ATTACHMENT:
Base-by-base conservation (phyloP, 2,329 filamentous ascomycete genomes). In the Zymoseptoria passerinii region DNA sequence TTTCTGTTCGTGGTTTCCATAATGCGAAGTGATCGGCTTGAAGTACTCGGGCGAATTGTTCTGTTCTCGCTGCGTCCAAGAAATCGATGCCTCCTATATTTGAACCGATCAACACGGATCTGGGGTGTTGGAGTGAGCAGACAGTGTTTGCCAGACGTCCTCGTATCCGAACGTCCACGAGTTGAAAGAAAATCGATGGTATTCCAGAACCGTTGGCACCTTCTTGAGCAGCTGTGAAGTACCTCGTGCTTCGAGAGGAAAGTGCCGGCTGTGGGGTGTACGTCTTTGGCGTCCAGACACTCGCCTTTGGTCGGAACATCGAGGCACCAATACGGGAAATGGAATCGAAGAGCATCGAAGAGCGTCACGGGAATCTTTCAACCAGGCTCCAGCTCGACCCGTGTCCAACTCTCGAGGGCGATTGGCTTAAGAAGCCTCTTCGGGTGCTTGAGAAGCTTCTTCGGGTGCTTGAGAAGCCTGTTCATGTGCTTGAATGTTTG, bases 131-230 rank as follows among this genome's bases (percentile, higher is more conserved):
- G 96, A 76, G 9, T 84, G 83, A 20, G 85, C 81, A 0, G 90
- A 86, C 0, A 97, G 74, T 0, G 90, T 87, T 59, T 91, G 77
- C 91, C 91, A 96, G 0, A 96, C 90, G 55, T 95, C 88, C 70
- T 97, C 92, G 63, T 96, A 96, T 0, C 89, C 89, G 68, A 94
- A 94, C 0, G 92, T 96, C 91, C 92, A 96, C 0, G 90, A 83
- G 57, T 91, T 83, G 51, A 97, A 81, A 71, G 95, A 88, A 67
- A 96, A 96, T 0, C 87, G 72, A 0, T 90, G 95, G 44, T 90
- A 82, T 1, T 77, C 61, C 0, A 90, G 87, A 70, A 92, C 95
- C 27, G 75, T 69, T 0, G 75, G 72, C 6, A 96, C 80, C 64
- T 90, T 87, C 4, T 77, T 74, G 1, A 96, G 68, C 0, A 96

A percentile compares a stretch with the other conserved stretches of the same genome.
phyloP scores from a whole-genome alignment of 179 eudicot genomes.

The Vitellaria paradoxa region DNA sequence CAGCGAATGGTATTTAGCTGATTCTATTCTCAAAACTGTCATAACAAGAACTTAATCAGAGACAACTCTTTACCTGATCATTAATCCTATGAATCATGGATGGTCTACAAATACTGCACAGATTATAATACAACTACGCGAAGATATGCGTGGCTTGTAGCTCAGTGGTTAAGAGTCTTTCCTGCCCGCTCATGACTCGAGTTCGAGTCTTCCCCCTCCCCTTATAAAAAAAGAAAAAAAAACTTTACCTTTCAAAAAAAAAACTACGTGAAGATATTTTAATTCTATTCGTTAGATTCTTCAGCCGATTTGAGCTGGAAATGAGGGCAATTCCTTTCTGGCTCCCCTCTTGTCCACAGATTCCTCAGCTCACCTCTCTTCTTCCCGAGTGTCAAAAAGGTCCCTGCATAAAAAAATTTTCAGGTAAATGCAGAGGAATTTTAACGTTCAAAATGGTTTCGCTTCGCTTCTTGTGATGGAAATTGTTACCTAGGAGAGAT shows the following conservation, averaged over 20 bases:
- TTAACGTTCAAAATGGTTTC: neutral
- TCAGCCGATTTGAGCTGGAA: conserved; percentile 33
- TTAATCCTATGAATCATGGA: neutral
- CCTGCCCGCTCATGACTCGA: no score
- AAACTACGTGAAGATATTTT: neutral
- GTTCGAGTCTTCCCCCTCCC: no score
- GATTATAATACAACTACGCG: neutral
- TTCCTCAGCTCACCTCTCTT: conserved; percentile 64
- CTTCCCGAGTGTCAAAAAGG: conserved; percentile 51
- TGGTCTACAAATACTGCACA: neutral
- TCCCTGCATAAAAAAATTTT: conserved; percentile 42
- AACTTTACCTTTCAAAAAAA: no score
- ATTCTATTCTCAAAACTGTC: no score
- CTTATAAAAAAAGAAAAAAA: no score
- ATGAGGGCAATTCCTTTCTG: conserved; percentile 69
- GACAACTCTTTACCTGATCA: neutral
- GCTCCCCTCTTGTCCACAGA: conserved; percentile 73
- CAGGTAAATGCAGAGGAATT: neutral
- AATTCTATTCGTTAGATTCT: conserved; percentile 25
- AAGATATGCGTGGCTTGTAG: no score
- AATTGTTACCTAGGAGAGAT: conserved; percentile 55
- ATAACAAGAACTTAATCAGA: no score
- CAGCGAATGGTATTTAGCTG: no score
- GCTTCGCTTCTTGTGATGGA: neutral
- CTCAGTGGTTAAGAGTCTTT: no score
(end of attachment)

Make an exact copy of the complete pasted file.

Base-by-base conservation (phyloP, 2,329 filamentous ascomycete genomes). In the Zymoseptoria passerinii region DNA sequence TTTCTGTTCGTGGTTTCCATAATGCGAAGTGATCGGCTTGAAGTACTCGGGCGAATTGTTCTGTTCTCGCTGCGTCCAAGAAATCGATGCCTCCTATATTTGAACCGATCAACACGGATCTGGGGTGTTGGAGTGAGCAGACAGTGTTTGCCAGACGTCCTCGTATCCGAACGTCCACGAGTTGAAAGAAAATCGATGGTATTCCAGAACCGTTGGCACCTTCTTGAGCAGCTGTGAAGTACCTCGTGCTTCGAGAGGAAAGTGCCGGCTGTGGGGTGTACGTCTTTGGCGTCCAGACACTCGCCTTTGGTCGGAACATCGAGGCACCAATACGGGAAATGGAATCGAAGAGCATCGAAGAGCGTCACGGGAATCTTTCAACCAGGCTCCAGCTCGACCCGTGTCCAACTCTCGAGGGCGATTGGCTTAAGAAGCCTCTTCGGGTGCTTGAGAAGCTTCTTCGGGTGCTTGAGAAGCCTGTTCATGTGCTTGAATGTTTG, bases 131-230 rank as follows among this genome's bases (percentile, higher is more conserved):
- G 96, A 76, G 9, T 84, G 83, A 20, G 85, C 81, A 0, G 90
- A 86, C 0, A 97, G 74, T 0, G 90, T 87, T 59, T 91, G 77
- C 91, C 91, A 96, G 0, A 96, C 90, G 55, T 95, C 88, C 70
- T 97, C 92, G 63, T 96, A 96, T 0, C 89, C 89, G 68, A 94
- A 94, C 0, G 92, T 96, C 91, C 92, A 96, C 0, G 90, A 83
- G 57, T 91, T 83, G 51, A 97, A 81, A 71, G 95, A 88, A 67
- A 96, A 96, T 0, C 87, G 72, A 0, T 90, G 95, G 44, T 90
- A 82, T 1, T 77, C 61, C 0, A 90, G 87, A 70, A 92, C 95
- C 27, G 75, T 69, T 0, G 75, G 72, C 6, A 96, C 80, C 64
- T 90, T 87, C 4, T 77, T 74, G 1, A 96, G 68, C 0, A 96

A percentile compares a stretch with the other conserved stretches of the same genome.
phyloP scores from a whole-genome alignment of 179 eudicot genomes.

The Vitellaria paradoxa region DNA sequence CAGCGAATGGTATTTAGCTGATTCTATTCTCAAAACTGTCATAACAAGAACTTAATCAGAGACAACTCTTTACCTGATCATTAATCCTATGAATCATGGATGGTCTACAAATACTGCACAGATTATAATACAACTACGCGAAGATATGCGTGGCTTGTAGCTCAGTGGTTAAGAGTCTTTCCTGCCCGCTCATGACTCGAGTTCGAGTCTTCCCCCTCCCCTTATAAAAAAAGAAAAAAAAACTTTACCTTTCAAAAAAAAAACTACGTGAAGATATTTTAATTCTATTCGTTAGATTCTTCAGCCGATTTGAGCTGGAAATGAGGGCAATTCCTTTCTGGCTCCCCTCTTGTCCACAGATTCCTCAGCTCACCTCTCTTCTTCCCGAGTGTCAAAAAGGTCCCTGCATAAAAAAATTTTCAGGTAAATGCAGAGGAATTTTAACGTTCAAAATGGTTTCGCTTCGCTTCTTGTGATGGAAATTGTTACCTAGGAGAGAT shows the following conservation, averaged over 20 bases:
- TTAACGTTCAAAATGGTTTC: neutral
- TCAGCCGATTTGAGCTGGAA: conserved; percentile 33
- TTAATCCTATGAATCATGGA: neutral
- CCTGCCCGCTCATGACTCGA: no score
- AAACTACGTGAAGATATTTT: neutral
- GTTCGAGTCTTCCCCCTCCC: no score
- GATTATAATACAACTACGCG: neutral
- TTCCTCAGCTCACCTCTCTT: conserved; percentile 64
- CTTCCCGAGTGTCAAAAAGG: conserved; percentile 51
- TGGTCTACAAATACTGCACA: neutral
- TCCCTGCATAAAAAAATTTT: conserved; percentile 42
- AACTTTACCTTTCAAAAAAA: no score
- ATTCTATTCTCAAAACTGTC: no score
- CTTATAAAAAAAGAAAAAAA: no score
- ATGAGGGCAATTCCTTTCTG: conserved; percentile 69
- GACAACTCTTTACCTGATCA: neutral
- GCTCCCCTCTTGTCCACAGA: conserved; percentile 73
- CAGGTAAATGCAGAGGAATT: neutral
- AATTCTATTCGTTAGATTCT: conserved; percentile 25
- AAGATATGCGTGGCTTGTAG: no score
- AATTGTTACCTAGGAGAGAT: conserved; percentile 55
- ATAACAAGAACTTAATCAGA: no score
- CAGCGAATGGTATTTAGCTG: no score
- GCTTCGCTTCTTGTGATGGA: neutral
- CTCAGTGGTTAAGAGTCTTT: no score